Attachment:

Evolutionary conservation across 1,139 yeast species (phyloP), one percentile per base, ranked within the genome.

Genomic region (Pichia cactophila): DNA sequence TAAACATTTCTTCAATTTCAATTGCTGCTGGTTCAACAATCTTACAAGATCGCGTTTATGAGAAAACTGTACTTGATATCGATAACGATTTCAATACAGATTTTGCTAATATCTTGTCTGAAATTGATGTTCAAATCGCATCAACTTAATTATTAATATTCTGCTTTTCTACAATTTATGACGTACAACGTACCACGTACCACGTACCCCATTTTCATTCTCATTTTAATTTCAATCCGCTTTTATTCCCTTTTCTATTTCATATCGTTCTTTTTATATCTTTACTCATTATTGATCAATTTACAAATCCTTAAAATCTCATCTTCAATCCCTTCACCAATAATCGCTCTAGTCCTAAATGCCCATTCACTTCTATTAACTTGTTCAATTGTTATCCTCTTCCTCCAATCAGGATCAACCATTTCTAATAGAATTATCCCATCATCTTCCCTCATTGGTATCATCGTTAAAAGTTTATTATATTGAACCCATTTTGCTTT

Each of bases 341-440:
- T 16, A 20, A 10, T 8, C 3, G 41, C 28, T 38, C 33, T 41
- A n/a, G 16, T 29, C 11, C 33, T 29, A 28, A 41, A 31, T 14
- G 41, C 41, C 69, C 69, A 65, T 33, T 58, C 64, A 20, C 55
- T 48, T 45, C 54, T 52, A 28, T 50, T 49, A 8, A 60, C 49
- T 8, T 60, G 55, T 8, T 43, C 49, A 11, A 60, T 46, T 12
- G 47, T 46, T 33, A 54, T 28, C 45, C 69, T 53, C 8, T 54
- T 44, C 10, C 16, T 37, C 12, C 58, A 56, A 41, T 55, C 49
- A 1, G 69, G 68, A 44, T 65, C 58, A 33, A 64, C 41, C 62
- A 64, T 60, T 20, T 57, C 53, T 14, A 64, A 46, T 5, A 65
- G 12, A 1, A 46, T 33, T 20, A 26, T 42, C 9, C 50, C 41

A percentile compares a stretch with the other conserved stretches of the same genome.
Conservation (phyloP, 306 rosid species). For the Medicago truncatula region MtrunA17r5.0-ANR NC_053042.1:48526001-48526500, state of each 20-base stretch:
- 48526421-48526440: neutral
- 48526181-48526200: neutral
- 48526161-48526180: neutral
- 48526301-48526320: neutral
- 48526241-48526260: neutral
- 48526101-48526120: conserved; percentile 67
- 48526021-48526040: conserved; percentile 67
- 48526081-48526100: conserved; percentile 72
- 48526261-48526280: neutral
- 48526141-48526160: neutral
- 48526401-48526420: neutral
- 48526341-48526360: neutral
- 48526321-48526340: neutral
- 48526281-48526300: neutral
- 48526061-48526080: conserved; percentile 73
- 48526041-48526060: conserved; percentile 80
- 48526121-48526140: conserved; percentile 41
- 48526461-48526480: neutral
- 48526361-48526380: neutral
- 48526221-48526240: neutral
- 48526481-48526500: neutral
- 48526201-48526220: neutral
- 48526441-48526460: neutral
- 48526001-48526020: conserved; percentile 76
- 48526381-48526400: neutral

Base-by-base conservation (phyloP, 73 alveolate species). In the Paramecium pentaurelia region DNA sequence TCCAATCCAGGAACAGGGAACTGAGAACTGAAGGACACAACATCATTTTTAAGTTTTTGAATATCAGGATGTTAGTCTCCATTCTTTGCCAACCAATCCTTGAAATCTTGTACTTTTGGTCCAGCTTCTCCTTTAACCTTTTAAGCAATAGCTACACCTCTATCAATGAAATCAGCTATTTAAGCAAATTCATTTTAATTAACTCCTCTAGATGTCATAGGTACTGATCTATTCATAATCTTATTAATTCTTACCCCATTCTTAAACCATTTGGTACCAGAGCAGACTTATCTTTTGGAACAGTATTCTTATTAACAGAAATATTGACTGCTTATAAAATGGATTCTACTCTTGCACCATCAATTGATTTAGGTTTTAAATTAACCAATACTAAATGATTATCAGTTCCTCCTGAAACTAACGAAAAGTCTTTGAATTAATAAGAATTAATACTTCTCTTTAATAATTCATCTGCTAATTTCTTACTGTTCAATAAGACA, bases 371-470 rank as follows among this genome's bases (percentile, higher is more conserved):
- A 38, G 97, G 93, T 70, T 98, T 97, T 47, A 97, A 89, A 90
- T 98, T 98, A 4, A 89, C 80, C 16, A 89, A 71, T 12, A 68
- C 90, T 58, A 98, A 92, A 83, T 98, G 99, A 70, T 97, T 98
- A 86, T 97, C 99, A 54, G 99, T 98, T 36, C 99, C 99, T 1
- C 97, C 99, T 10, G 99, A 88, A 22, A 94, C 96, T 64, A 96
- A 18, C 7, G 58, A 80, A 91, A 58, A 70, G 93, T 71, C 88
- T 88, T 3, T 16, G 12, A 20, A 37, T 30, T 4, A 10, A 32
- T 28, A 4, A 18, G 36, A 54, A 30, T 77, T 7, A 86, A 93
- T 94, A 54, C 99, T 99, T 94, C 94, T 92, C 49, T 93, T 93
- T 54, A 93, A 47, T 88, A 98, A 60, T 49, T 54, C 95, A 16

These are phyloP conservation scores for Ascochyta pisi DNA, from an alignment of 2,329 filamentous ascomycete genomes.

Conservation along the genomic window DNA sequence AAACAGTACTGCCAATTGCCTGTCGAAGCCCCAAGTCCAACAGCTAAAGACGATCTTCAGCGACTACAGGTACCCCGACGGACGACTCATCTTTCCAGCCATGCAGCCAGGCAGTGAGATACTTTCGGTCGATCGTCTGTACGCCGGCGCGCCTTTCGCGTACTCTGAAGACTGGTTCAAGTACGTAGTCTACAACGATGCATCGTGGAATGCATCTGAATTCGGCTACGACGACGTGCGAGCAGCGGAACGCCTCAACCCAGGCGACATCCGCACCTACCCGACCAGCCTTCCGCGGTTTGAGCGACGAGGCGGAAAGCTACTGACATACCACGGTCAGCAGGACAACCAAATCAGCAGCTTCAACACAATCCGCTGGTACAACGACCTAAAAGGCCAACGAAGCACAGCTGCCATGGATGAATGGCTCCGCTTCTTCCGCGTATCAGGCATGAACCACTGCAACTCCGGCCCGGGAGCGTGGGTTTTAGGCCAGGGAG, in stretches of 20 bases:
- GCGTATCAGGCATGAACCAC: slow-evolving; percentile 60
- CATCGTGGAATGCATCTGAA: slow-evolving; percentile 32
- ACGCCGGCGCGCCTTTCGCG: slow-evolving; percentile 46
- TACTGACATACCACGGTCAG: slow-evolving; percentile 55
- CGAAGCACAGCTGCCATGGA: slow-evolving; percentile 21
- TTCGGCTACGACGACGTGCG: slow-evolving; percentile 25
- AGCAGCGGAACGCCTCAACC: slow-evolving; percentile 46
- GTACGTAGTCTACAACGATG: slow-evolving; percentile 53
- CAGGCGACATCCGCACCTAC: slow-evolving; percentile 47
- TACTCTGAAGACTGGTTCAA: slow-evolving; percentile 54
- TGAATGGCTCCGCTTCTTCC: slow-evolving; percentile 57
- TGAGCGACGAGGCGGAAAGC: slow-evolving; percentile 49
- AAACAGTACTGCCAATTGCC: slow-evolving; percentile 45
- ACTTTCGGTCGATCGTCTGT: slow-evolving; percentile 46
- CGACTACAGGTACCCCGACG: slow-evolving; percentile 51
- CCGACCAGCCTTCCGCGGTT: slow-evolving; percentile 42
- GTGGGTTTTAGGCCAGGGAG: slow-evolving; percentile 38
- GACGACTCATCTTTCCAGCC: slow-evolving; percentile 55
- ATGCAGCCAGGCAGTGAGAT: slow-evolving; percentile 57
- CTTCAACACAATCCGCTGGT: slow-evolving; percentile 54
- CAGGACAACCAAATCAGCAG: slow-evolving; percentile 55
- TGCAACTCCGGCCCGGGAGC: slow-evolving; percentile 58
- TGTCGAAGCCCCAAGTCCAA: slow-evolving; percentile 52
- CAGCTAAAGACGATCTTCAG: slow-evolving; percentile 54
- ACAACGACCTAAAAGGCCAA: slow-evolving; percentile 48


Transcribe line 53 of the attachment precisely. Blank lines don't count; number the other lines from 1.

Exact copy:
Conservation along the genomic window DNA sequence AAACAGTACTGCCAATTGCCTGTCGAAGCCCCAAGTCCAACAGCTAAAGACGATCTTCAGCGACTACAGGTACCCCGACGGACGACTCATCTTTCCAGCCATGCAGCCAGGCAGTGAGATACTTTCGGTCGATCGTCTGTACGCCGGCGCGCCTTTCGCGTACTCTGAAGACTGGTTCAAGTACGTAGTCTACAACGATGCATCGTGGAATGCATCTGAATTCGGCTACGACGACGTGCGAGCAGCGGAACGCCTCAACCCAGGCGACATCCGCACCTACCCGACCAGCCTTCCGCGGTTTGAGCGACGAGGCGGAAAGCTACTGACATACCACGGTCAGCAGGACAACCAAATCAGCAGCTTCAACACAATCCGCTGGTACAACGACCTAAAAGGCCAACGAAGCACAGCTGCCATGGATGAATGGCTCCGCTTCTTCCGCGTATCAGGCATGAACCACTGCAACTCCGGCCCGGGAGCGTGGGTTTTAGGCCAGGGAG, in stretches of 20 bases: